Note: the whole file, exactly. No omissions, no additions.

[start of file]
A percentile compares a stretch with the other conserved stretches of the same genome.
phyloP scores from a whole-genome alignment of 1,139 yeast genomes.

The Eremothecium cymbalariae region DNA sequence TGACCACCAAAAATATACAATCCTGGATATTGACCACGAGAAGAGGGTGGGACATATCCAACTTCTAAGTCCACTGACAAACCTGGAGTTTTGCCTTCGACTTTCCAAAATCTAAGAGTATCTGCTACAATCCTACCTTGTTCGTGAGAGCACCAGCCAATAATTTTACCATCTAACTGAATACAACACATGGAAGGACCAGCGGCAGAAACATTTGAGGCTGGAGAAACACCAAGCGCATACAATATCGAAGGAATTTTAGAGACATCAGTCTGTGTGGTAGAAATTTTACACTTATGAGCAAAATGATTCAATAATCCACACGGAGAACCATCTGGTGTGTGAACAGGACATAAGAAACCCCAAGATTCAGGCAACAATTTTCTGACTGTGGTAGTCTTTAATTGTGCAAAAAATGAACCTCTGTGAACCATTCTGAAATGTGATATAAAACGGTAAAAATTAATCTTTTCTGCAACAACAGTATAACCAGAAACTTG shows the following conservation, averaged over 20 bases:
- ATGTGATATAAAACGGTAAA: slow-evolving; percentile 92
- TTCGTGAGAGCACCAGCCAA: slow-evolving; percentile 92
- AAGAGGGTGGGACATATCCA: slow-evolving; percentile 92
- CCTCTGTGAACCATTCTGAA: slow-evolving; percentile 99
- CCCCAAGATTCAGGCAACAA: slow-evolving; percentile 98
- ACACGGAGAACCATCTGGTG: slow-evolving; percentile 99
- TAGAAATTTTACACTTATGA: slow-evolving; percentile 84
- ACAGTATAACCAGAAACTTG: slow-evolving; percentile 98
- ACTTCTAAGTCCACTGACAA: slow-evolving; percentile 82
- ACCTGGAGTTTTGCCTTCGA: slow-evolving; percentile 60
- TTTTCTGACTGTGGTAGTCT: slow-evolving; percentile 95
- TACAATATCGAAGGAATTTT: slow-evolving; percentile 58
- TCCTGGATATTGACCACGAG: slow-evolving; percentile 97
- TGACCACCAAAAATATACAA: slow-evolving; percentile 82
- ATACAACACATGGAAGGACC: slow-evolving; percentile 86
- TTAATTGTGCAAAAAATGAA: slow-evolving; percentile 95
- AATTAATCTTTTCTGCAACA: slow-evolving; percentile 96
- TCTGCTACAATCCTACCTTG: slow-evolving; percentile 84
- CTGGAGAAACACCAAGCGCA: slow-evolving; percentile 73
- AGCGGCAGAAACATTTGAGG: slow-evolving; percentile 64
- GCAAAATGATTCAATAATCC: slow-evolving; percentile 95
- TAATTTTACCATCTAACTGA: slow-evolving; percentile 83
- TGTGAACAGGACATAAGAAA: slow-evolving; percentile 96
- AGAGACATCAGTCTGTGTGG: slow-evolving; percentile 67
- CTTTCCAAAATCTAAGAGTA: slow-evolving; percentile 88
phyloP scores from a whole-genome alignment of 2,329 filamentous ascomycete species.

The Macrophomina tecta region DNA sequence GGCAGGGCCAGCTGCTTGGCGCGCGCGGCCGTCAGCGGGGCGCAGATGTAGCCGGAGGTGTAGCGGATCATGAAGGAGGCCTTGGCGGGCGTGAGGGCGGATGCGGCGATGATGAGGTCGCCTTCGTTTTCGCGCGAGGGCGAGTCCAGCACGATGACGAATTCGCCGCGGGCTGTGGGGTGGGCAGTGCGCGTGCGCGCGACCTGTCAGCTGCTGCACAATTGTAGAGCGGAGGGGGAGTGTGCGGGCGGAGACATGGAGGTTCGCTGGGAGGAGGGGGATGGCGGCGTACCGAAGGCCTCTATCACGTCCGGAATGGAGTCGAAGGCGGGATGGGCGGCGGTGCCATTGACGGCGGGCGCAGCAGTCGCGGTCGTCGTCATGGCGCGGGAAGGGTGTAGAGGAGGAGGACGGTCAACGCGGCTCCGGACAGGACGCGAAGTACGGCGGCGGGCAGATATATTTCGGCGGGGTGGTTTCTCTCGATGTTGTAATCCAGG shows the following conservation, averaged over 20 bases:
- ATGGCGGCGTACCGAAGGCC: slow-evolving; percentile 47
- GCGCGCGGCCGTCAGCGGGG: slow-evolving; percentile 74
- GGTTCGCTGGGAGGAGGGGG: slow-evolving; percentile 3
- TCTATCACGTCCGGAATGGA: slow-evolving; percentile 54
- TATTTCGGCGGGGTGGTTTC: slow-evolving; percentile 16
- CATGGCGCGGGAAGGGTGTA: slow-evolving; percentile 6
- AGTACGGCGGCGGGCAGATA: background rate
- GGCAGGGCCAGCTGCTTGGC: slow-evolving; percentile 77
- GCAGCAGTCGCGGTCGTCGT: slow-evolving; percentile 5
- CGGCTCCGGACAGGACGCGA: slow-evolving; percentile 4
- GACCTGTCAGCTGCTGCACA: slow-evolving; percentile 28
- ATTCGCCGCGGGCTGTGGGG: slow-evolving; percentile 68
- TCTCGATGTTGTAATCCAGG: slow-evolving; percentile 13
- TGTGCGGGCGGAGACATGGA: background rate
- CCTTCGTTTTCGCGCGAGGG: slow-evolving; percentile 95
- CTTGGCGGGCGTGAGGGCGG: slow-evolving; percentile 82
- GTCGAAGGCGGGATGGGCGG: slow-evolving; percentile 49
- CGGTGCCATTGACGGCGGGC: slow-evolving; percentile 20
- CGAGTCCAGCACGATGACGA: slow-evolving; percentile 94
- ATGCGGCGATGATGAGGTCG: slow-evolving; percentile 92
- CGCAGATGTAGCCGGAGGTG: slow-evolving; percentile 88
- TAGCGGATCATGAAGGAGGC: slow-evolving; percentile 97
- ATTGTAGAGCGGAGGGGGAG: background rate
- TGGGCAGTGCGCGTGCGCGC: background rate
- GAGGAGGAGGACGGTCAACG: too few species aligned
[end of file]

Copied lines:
A percentile compares a stretch with the other conserved stretches of the same genome.
phyloP scores from a whole-genome alignment of 1,139 yeast genomes.

The Eremothecium cymbalariae region DNA sequence TGACCACCAAAAATATACAATCCTGGATATTGACCACGAGAAGAGGGTGGGACATATCCAACTTCTAAGTCCACTGACAAACCTGGAGTTTTGCCTTCGACTTTCCAAAATCTAAGAGTATCTGCTACAATCCTACCTTGTTCGTGAGAGCACCAGCCAATAATTTTACCATCTAACTGAATACAACACATGGAAGGACCAGCGGCAGAAACATTTGAGGCTGGAGAAACACCAAGCGCATACAATATCGAAGGAATTTTAGAGACATCAGTCTGTGTGGTAGAAATTTTACACTTATGAGCAAAATGATTCAATAATCCACACGGAGAACCATCTGGTGTGTGAACAGGACATAAGAAACCCCAAGATTCAGGCAACAATTTTCTGACTGTGGTAGTCTTTAATTGTGCAAAAAATGAACCTCTGTGAACCATTCTGAAATGTGATATAAAACGGTAAAAATTAATCTTTTCTGCAACAACAGTATAACCAGAAACTTG shows the following conservation, averaged over 20 bases:
- ATGTGATATAAAACGGTAAA: slow-evolving; percentile 92
- TTCGTGAGAGCACCAGCCAA: slow-evolving; percentile 92
- AAGAGGGTGGGACATATCCA: slow-evolving; percentile 92
- CCTCTGTGAACCATTCTGAA: slow-evolving; percentile 99
- CCCCAAGATTCAGGCAACAA: slow-evolving; percentile 98
- ACACGGAGAACCATCTGGTG: slow-evolving; percentile 99
- TAGAAATTTTACACTTATGA: slow-evolving; percentile 84
- ACAGTATAACCAGAAACTTG: slow-evolving; percentile 98
- ACTTCTAAGTCCACTGACAA: slow-evolving; percentile 82
- ACCTGGAGTTTTGCCTTCGA: slow-evolving; percentile 60
- TTTTCTGACTGTGGTAGTCT: slow-evolving; percentile 95
- TACAATATCGAAGGAATTTT: slow-evolving; percentile 58
- TCCTGGATATTGACCACGAG: slow-evolving; percentile 97
- TGACCACCAAAAATATACAA: slow-evolving; percentile 82
- ATACAACACATGGAAGGACC: slow-evolving; percentile 86
- TTAATTGTGCAAAAAATGAA: slow-evolving; percentile 95
- AATTAATCTTTTCTGCAACA: slow-evolving; percentile 96
- TCTGCTACAATCCTACCTTG: slow-evolving; percentile 84
- CTGGAGAAACACCAAGCGCA: slow-evolving; percentile 73
- AGCGGCAGAAACATTTGAGG: slow-evolving; percentile 64
- GCAAAATGATTCAATAATCC: slow-evolving; percentile 95
- TAATTTTACCATCTAACTGA: slow-evolving; percentile 83
- TGTGAACAGGACATAAGAAA: slow-evolving; percentile 96
- AGAGACATCAGTCTGTGTGG: slow-evolving; percentile 67
- CTTTCCAAAATCTAAGAGTA: slow-evolving; percentile 88
phyloP scores from a whole-genome alignment of 2,329 filamentous ascomycete species.

The Macrophomina tecta region DNA sequence GGCAGGGCCAGCTGCTTGGCGCGCGCGGCCGTCAGCGGGGCGCAGATGTAGCCGGAGGTGTAGCGGATCATGAAGGAGGCCTTGGCGGGCGTGAGGGCGGATGCGGCGATGATGAGGTCGCCTTCGTTTTCGCGCGAGGGCGAGTCCAGCACGATGACGAATTCGCCGCGGGCTGTGGGGTGGGCAGTGCGCGTGCGCGCGACCTGTCAGCTGCTGCACAATTGTAGAGCGGAGGGGGAGTGTGCGGGCGGAGACATGGAGGTTCGCTGGGAGGAGGGGGATGGCGGCGTACCGAAGGCCTCTATCACGTCCGGAATGGAGTCGAAGGCGGGATGGGCGGCGGTGCCATTGACGGCGGGCGCAGCAGTCGCGGTCGTCGTCATGGCGCGGGAAGGGTGTAGAGGAGGAGGACGGTCAACGCGGCTCCGGACAGGACGCGAAGTACGGCGGCGGGCAGATATATTTCGGCGGGGTGGTTTCTCTCGATGTTGTAATCCAGG shows the following conservation, averaged over 20 bases:
- ATGGCGGCGTACCGAAGGCC: slow-evolving; percentile 47
- GCGCGCGGCCGTCAGCGGGG: slow-evolving; percentile 74
- GGTTCGCTGGGAGGAGGGGG: slow-evolving; percentile 3
- TCTATCACGTCCGGAATGGA: slow-evolving; percentile 54
- TATTTCGGCGGGGTGGTTTC: slow-evolving; percentile 16
- CATGGCGCGGGAAGGGTGTA: slow-evolving; percentile 6
- AGTACGGCGGCGGGCAGATA: background rate
- GGCAGGGCCAGCTGCTTGGC: slow-evolving; percentile 77
- GCAGCAGTCGCGGTCGTCGT: slow-evolving; percentile 5
- CGGCTCCGGACAGGACGCGA: slow-evolving; percentile 4
- GACCTGTCAGCTGCTGCACA: slow-evolving; percentile 28
- ATTCGCCGCGGGCTGTGGGG: slow-evolving; percentile 68
- TCTCGATGTTGTAATCCAGG: slow-evolving; percentile 13
- TGTGCGGGCGGAGACATGGA: background rate
- CCTTCGTTTTCGCGCGAGGG: slow-evolving; percentile 95
- CTTGGCGGGCGTGAGGGCGG: slow-evolving; percentile 82
- GTCGAAGGCGGGATGGGCGG: slow-evolving; percentile 49
- CGGTGCCATTGACGGCGGGC: slow-evolving; percentile 20
- CGAGTCCAGCACGATGACGA: slow-evolving; percentile 94
- ATGCGGCGATGATGAGGTCG: slow-evolving; percentile 92
- CGCAGATGTAGCCGGAGGTG: slow-evolving; percentile 88
- TAGCGGATCATGAAGGAGGC: slow-evolving; percentile 97
- ATTGTAGAGCGGAGGGGGAG: background rate
- TGGGCAGTGCGCGTGCGCGC: background rate
- GAGGAGGAGGACGGTCAACG: too few species aligned